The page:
Business ethics: Facing the dilemma

It seems like, in the wake of big corporate scandals, a heightened awareness of business ethics pervades organizations of every size. Most ethical dilemmas, however, aren’t that momentous or dramatic. They’re rooted in commonplace business activities you and the people around you encounter every day.

How do you manage the ethical dilemmas you face? A number of common dilemmas are described here—along with ethical solutions. As you ponder these predicaments, ask yourself: How would you deal with them?

  • Off the books. You sell a product to a friend, and you receive cash compensation. No tax documentation exists. Do you “book” the sale and pay taxes? Of course. Clean tax practices help you avoid legal troubles. Just as important, your honesty serves as an example to the people around you.
  • Overcompensation. You’re about to bring on a new employee. She has a skill you critically need, and you’re thinking about paying her a salary far in excess of what her peers earn. What are the ethical implications of this decision? Paying for a critical skill makes sense, and paying a highly skilled employee a premium salary is common practice. The ethical issue involves employee morale; if the new hire’s peers perceive her salary as unfair, will their own loyalty be compromised? An ethical decision requires you to balance your need for the skill against employee perceptions.
  • Selective advertising. You’re selling a highly competitive product. To help make the sale, you emphasize only one feature of high importance to the prospective customer: post-sale training and troubleshooting. You ignore other features in which the competition often outperforms. Ethical? Probably. It’s common for prospective customers to make decisions on one or two product attributes, and it’s good sales practice to emphasize things important to prospects. But remember: When you’re asked questions, always respond truthfully.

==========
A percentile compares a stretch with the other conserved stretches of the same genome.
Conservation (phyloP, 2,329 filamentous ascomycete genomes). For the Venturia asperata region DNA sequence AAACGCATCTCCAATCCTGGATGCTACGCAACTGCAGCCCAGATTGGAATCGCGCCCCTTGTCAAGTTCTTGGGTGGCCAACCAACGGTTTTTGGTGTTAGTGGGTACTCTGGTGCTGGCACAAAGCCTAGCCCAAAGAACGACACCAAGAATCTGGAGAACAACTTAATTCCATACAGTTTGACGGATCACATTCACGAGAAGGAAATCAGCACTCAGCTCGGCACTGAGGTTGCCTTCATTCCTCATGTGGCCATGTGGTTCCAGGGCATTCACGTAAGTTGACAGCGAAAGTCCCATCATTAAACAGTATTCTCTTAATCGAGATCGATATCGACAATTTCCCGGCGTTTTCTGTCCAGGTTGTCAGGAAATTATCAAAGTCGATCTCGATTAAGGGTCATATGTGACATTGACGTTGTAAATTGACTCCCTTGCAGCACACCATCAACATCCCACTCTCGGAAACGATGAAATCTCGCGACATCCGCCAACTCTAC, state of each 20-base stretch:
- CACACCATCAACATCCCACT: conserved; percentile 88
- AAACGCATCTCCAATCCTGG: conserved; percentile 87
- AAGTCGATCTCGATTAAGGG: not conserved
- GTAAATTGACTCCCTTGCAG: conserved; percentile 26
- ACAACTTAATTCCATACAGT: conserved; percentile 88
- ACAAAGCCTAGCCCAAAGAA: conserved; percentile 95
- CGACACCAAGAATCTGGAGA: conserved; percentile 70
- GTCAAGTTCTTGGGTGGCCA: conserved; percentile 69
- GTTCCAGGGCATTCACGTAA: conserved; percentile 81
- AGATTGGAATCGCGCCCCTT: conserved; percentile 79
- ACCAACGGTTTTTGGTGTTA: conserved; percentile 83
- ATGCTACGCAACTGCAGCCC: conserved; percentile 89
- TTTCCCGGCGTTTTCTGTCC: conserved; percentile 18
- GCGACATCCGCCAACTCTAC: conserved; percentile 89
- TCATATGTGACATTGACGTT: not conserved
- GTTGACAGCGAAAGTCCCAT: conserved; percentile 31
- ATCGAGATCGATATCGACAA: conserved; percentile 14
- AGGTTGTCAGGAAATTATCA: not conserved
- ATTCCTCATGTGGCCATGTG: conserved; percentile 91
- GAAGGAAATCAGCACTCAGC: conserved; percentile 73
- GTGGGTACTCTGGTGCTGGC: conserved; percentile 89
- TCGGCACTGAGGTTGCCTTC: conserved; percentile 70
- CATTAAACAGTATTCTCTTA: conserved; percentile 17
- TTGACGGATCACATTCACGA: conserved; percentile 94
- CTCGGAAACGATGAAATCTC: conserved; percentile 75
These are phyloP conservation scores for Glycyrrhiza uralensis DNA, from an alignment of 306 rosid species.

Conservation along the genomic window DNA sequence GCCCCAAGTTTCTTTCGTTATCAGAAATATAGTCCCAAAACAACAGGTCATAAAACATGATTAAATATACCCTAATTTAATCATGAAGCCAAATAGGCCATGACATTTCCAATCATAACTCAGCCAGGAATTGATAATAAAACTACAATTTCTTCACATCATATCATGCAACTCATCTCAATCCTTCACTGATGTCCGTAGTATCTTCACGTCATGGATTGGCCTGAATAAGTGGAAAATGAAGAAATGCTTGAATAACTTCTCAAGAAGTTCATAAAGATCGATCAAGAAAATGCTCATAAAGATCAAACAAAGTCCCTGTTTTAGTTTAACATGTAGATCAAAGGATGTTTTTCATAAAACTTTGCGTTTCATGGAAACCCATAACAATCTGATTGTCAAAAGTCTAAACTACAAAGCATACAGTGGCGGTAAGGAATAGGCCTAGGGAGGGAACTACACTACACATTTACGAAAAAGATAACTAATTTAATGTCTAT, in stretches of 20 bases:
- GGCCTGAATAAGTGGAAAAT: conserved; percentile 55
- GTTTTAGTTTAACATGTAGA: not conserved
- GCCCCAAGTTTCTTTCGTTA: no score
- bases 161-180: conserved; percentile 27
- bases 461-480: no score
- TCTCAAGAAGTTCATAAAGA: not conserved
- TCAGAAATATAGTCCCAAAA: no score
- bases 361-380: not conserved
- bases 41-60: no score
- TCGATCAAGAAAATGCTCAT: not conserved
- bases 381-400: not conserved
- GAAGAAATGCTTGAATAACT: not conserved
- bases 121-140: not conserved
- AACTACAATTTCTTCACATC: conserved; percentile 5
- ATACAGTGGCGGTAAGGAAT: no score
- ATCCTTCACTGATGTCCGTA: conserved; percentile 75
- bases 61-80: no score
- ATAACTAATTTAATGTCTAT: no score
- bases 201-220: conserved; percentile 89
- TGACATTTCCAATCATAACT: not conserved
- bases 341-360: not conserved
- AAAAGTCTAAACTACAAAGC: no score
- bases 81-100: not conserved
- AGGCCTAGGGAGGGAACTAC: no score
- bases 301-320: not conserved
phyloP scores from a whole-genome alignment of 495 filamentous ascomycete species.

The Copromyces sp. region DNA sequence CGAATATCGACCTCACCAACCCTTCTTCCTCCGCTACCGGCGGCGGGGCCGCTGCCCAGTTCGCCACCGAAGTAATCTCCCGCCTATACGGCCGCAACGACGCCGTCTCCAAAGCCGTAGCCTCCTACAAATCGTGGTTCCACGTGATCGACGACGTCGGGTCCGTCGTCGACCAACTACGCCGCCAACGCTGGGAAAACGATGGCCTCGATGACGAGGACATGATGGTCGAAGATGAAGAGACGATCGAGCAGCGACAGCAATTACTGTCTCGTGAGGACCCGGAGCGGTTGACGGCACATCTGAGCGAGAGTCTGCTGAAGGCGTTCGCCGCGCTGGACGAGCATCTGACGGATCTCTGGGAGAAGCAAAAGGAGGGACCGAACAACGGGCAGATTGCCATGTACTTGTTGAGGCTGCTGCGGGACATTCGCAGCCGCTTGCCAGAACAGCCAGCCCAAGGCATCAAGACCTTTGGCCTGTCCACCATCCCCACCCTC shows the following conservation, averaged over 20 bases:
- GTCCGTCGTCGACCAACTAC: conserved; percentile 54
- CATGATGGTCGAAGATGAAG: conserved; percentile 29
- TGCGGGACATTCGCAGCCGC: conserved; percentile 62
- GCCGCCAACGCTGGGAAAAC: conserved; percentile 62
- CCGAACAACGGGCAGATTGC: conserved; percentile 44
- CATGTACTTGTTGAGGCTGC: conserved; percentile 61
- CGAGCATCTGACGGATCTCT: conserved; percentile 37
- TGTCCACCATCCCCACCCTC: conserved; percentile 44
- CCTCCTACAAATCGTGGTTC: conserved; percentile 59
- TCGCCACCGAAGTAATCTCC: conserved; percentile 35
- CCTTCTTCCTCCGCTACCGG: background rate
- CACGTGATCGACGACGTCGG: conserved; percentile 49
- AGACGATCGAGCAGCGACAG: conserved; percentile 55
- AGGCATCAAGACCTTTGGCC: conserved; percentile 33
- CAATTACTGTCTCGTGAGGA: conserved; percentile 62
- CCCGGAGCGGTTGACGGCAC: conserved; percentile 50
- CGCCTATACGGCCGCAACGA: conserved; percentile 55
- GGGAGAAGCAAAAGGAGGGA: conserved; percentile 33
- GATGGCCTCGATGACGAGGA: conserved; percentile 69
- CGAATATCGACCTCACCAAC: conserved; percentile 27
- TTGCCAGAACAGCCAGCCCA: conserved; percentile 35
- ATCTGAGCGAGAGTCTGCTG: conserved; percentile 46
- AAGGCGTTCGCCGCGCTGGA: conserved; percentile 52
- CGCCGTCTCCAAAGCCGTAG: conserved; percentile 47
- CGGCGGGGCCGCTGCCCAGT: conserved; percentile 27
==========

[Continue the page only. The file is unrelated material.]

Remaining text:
• Gratuities. A salesperson offers you a small appliance as a token of appreciation for buying from him. Ethical? Probably not. A sale should stand on its own merits. Accepting any tangible gift in association with a sale compromises the integrity of the sales process. In some cases, this could even be considered a kickback.
  • Regular absenteeism. An employee routinely takes off Thursday afternoons for physician’s appointments. After many months of this, one of his coworkers complains to you that other employees see this as favoritism. How do you resolve the ethical issues here? The ethical question is simple: Is the time off based on a thoughtful policy, consistently applied to all? If such a policy does not exist, favoritism—an unethical practice—is quick to result.
  • Product returns. A customer complains about the poor quality of a purchase, and asks for permission to make a return beyond your standard 30-day return allowance. Most codes of ethics stipulate that a business stand by the quality of what it sells. You can refuse permission to return. But you’re better off taking the merchandise back, particularly if it’s defective. That’s not only good ethics, but good salesmanship, too.